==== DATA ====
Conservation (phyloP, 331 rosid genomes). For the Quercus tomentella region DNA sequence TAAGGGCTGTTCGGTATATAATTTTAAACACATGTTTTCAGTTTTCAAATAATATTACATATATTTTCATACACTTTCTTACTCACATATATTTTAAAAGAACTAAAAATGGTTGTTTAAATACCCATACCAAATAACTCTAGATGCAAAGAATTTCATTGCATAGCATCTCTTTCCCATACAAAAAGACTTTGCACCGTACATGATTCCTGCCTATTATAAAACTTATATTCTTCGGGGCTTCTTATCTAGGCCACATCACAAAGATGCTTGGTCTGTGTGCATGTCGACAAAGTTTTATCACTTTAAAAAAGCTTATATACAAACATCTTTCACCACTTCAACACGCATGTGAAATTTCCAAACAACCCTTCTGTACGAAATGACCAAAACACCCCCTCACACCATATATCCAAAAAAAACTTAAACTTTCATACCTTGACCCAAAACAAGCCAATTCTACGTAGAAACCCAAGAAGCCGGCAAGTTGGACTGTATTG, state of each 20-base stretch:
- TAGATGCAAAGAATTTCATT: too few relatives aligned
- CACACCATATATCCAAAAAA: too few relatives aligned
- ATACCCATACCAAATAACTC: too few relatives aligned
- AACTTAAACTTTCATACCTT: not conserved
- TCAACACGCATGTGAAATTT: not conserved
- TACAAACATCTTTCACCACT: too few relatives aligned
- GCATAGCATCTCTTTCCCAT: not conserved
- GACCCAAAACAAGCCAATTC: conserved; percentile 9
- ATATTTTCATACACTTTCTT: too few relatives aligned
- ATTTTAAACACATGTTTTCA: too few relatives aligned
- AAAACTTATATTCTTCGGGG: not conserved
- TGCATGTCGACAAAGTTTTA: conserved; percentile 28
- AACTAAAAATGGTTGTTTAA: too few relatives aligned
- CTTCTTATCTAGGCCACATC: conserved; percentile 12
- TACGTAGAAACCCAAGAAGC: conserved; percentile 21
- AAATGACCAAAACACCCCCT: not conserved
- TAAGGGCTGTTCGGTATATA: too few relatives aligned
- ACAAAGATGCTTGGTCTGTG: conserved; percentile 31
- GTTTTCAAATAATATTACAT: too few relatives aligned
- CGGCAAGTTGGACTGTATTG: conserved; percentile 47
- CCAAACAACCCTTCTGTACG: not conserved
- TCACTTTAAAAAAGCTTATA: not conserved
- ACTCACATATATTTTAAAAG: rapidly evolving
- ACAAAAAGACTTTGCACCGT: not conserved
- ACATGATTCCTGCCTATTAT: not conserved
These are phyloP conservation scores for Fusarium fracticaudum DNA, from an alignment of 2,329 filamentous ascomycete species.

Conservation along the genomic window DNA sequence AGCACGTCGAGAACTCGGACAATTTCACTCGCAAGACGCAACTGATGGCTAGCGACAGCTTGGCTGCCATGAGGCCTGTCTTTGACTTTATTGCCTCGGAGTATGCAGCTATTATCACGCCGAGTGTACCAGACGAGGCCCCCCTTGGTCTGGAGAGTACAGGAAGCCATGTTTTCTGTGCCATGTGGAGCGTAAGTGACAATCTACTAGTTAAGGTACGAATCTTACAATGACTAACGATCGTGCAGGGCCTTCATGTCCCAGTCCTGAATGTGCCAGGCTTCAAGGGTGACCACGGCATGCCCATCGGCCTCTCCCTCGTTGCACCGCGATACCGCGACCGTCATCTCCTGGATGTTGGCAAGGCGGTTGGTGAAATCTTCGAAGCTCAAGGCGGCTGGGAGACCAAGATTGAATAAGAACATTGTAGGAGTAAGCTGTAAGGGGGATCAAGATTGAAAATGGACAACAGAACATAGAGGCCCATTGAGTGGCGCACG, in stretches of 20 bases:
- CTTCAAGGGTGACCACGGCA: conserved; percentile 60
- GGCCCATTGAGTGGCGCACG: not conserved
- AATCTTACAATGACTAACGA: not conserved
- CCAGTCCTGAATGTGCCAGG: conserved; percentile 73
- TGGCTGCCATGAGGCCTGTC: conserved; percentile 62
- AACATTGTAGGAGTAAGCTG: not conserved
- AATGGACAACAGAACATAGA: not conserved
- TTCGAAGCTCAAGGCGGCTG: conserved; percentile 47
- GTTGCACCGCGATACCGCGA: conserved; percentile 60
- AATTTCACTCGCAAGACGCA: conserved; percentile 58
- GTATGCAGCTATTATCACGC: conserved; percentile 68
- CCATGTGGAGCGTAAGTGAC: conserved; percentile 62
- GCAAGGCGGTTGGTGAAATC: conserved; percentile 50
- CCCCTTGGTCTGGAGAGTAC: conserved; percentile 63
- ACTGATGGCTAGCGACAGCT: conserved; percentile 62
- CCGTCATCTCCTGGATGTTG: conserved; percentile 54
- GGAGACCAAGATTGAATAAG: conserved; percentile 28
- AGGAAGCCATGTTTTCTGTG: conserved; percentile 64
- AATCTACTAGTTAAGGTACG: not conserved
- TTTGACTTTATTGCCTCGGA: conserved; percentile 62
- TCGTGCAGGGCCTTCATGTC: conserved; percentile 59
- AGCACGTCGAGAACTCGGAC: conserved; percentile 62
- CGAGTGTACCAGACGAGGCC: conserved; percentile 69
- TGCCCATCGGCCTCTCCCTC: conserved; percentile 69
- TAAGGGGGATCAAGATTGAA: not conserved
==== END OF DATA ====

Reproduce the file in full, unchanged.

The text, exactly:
Conservation (phyloP, 331 rosid genomes). For the Quercus tomentella region DNA sequence TAAGGGCTGTTCGGTATATAATTTTAAACACATGTTTTCAGTTTTCAAATAATATTACATATATTTTCATACACTTTCTTACTCACATATATTTTAAAAGAACTAAAAATGGTTGTTTAAATACCCATACCAAATAACTCTAGATGCAAAGAATTTCATTGCATAGCATCTCTTTCCCATACAAAAAGACTTTGCACCGTACATGATTCCTGCCTATTATAAAACTTATATTCTTCGGGGCTTCTTATCTAGGCCACATCACAAAGATGCTTGGTCTGTGTGCATGTCGACAAAGTTTTATCACTTTAAAAAAGCTTATATACAAACATCTTTCACCACTTCAACACGCATGTGAAATTTCCAAACAACCCTTCTGTACGAAATGACCAAAACACCCCCTCACACCATATATCCAAAAAAAACTTAAACTTTCATACCTTGACCCAAAACAAGCCAATTCTACGTAGAAACCCAAGAAGCCGGCAAGTTGGACTGTATTG, state of each 20-base stretch:
- TAGATGCAAAGAATTTCATT: too few relatives aligned
- CACACCATATATCCAAAAAA: too few relatives aligned
- ATACCCATACCAAATAACTC: too few relatives aligned
- AACTTAAACTTTCATACCTT: not conserved
- TCAACACGCATGTGAAATTT: not conserved
- TACAAACATCTTTCACCACT: too few relatives aligned
- GCATAGCATCTCTTTCCCAT: not conserved
- GACCCAAAACAAGCCAATTC: conserved; percentile 9
- ATATTTTCATACACTTTCTT: too few relatives aligned
- ATTTTAAACACATGTTTTCA: too few relatives aligned
- AAAACTTATATTCTTCGGGG: not conserved
- TGCATGTCGACAAAGTTTTA: conserved; percentile 28
- AACTAAAAATGGTTGTTTAA: too few relatives aligned
- CTTCTTATCTAGGCCACATC: conserved; percentile 12
- TACGTAGAAACCCAAGAAGC: conserved; percentile 21
- AAATGACCAAAACACCCCCT: not conserved
- TAAGGGCTGTTCGGTATATA: too few relatives aligned
- ACAAAGATGCTTGGTCTGTG: conserved; percentile 31
- GTTTTCAAATAATATTACAT: too few relatives aligned
- CGGCAAGTTGGACTGTATTG: conserved; percentile 47
- CCAAACAACCCTTCTGTACG: not conserved
- TCACTTTAAAAAAGCTTATA: not conserved
- ACTCACATATATTTTAAAAG: rapidly evolving
- ACAAAAAGACTTTGCACCGT: not conserved
- ACATGATTCCTGCCTATTAT: not conserved
These are phyloP conservation scores for Fusarium fracticaudum DNA, from an alignment of 2,329 filamentous ascomycete species.

Conservation along the genomic window DNA sequence AGCACGTCGAGAACTCGGACAATTTCACTCGCAAGACGCAACTGATGGCTAGCGACAGCTTGGCTGCCATGAGGCCTGTCTTTGACTTTATTGCCTCGGAGTATGCAGCTATTATCACGCCGAGTGTACCAGACGAGGCCCCCCTTGGTCTGGAGAGTACAGGAAGCCATGTTTTCTGTGCCATGTGGAGCGTAAGTGACAATCTACTAGTTAAGGTACGAATCTTACAATGACTAACGATCGTGCAGGGCCTTCATGTCCCAGTCCTGAATGTGCCAGGCTTCAAGGGTGACCACGGCATGCCCATCGGCCTCTCCCTCGTTGCACCGCGATACCGCGACCGTCATCTCCTGGATGTTGGCAAGGCGGTTGGTGAAATCTTCGAAGCTCAAGGCGGCTGGGAGACCAAGATTGAATAAGAACATTGTAGGAGTAAGCTGTAAGGGGGATCAAGATTGAAAATGGACAACAGAACATAGAGGCCCATTGAGTGGCGCACG, in stretches of 20 bases:
- CTTCAAGGGTGACCACGGCA: conserved; percentile 60
- GGCCCATTGAGTGGCGCACG: not conserved
- AATCTTACAATGACTAACGA: not conserved
- CCAGTCCTGAATGTGCCAGG: conserved; percentile 73
- TGGCTGCCATGAGGCCTGTC: conserved; percentile 62
- AACATTGTAGGAGTAAGCTG: not conserved
- AATGGACAACAGAACATAGA: not conserved
- TTCGAAGCTCAAGGCGGCTG: conserved; percentile 47
- GTTGCACCGCGATACCGCGA: conserved; percentile 60
- AATTTCACTCGCAAGACGCA: conserved; percentile 58
- GTATGCAGCTATTATCACGC: conserved; percentile 68
- CCATGTGGAGCGTAAGTGAC: conserved; percentile 62
- GCAAGGCGGTTGGTGAAATC: conserved; percentile 50
- CCCCTTGGTCTGGAGAGTAC: conserved; percentile 63
- ACTGATGGCTAGCGACAGCT: conserved; percentile 62
- CCGTCATCTCCTGGATGTTG: conserved; percentile 54
- GGAGACCAAGATTGAATAAG: conserved; percentile 28
- AGGAAGCCATGTTTTCTGTG: conserved; percentile 64
- AATCTACTAGTTAAGGTACG: not conserved
- TTTGACTTTATTGCCTCGGA: conserved; percentile 62
- TCGTGCAGGGCCTTCATGTC: conserved; percentile 59
- AGCACGTCGAGAACTCGGAC: conserved; percentile 62
- CGAGTGTACCAGACGAGGCC: conserved; percentile 69
- TGCCCATCGGCCTCTCCCTC: conserved; percentile 69
- TAAGGGGGATCAAGATTGAA: not conserved